image

Pokemon Go

More Pokemon Go, less Snapchat, Instagram? Hit game eats into social media time

It’s all the rage right now, but the big question many in techland are asking is: How long will the Pokemon Gofad last?

PUBLISHED : Saturday, 23 July, 2016, 8:30am
UPDATED : Saturday, 23 July, 2016, 8:30am

Several Pokemon Go players told us they were spending upwards of three to five hours a day on the game at the expense of other apps such as Snapchat, Facebook and Instagram.

Could this be a serious problem for these popular social networks?

Jennifer Cantiller, 22, a student at the University of California, Los Angeles had been spending hours a day on Snapchat. Now, she signs out of her social media accounts to have more space on the phone for Pokemon Go to load. The app is a memory hog that needs all the resources it can get. “Less social media and more Pokemon,” she says.

The game, an update on the Pokemon playing cards, TV show and early black-and-white video game of the 1990s, has taken the US by storm, mixing augmented reality with modern game play to let players locate and collect characters from the Pokemon world, which appear in real-life locations.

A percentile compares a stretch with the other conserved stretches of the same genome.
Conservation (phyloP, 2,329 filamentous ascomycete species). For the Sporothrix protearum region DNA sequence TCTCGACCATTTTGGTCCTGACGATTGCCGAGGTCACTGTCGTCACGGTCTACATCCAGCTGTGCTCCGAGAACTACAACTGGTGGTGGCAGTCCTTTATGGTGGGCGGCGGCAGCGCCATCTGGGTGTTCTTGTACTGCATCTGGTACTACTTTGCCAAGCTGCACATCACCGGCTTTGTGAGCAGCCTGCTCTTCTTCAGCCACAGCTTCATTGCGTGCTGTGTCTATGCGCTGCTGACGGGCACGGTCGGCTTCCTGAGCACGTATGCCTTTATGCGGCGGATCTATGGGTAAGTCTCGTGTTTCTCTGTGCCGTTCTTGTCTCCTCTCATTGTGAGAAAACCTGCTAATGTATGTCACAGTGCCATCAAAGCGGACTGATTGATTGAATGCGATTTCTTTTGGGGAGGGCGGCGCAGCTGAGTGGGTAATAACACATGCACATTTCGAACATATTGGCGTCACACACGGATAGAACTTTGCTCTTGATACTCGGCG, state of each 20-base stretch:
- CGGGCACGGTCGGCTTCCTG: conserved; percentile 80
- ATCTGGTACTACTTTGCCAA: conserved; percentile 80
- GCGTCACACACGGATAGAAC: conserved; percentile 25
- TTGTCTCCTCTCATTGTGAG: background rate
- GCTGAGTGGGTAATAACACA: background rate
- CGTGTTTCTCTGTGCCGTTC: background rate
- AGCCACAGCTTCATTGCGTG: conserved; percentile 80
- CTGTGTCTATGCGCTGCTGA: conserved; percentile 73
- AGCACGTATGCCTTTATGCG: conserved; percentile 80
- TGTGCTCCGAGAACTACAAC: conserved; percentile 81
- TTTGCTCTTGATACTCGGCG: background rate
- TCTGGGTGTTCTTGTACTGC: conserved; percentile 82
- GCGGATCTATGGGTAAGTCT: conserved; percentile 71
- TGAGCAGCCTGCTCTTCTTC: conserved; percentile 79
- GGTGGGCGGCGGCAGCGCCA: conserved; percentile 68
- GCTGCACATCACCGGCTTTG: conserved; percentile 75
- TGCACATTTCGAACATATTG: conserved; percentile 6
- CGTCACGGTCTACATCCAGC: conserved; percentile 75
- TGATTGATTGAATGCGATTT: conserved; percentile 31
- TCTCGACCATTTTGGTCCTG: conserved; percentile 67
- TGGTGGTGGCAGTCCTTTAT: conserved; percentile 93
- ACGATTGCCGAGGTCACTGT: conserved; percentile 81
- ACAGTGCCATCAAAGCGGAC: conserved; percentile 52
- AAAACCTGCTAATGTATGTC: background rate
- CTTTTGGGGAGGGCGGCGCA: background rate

The game has been No. 1 on Apple’s iTunes and Google Play’s app charts for the past week.

In less than a week since its release, market researcher SurveyMonkey says it has become the most popular mobile game ever, based on 21 million daily users. That tops the previous winner, Candy Crush Saga, which was cited at 20 million users.

It’s been downloaded more than 20 million times, according to Sensor Tower.

The most downloaded mobile game of all time is the Angry Birds series, which maker Rovio says has pulled in more than 3.5 billion downloads. The other big one is Candy Crush, which maker King Digital in 2013 said had more than 500 million downloads. The company hasn’t updated numbers since.

Either way, it has a long way to catch up.

Long term, social media apps such as Snapchat and Instagram have nothing to worry about – the Go game players will eventually move on to something new, says Mike Vorhaus, an analyst with Frank Magid Associates.

“There will be a small impact,” short term, for the apps, he adds. “I can also see less binging on TV right now for Netflix and Hulu.”

The big question many in techland have been asking is how long the Pokemon Go fad can last. Past game smashes such as Angry Birds and Candy Crush eventually petered out.

“The real moment of truth is day 30,” says Vorhaus. “In mobile gaming, it’s how many people are still playing on the 30th day. Typically, it’s the first week and month. We’ll know a lot in 30 days.”

Associated Press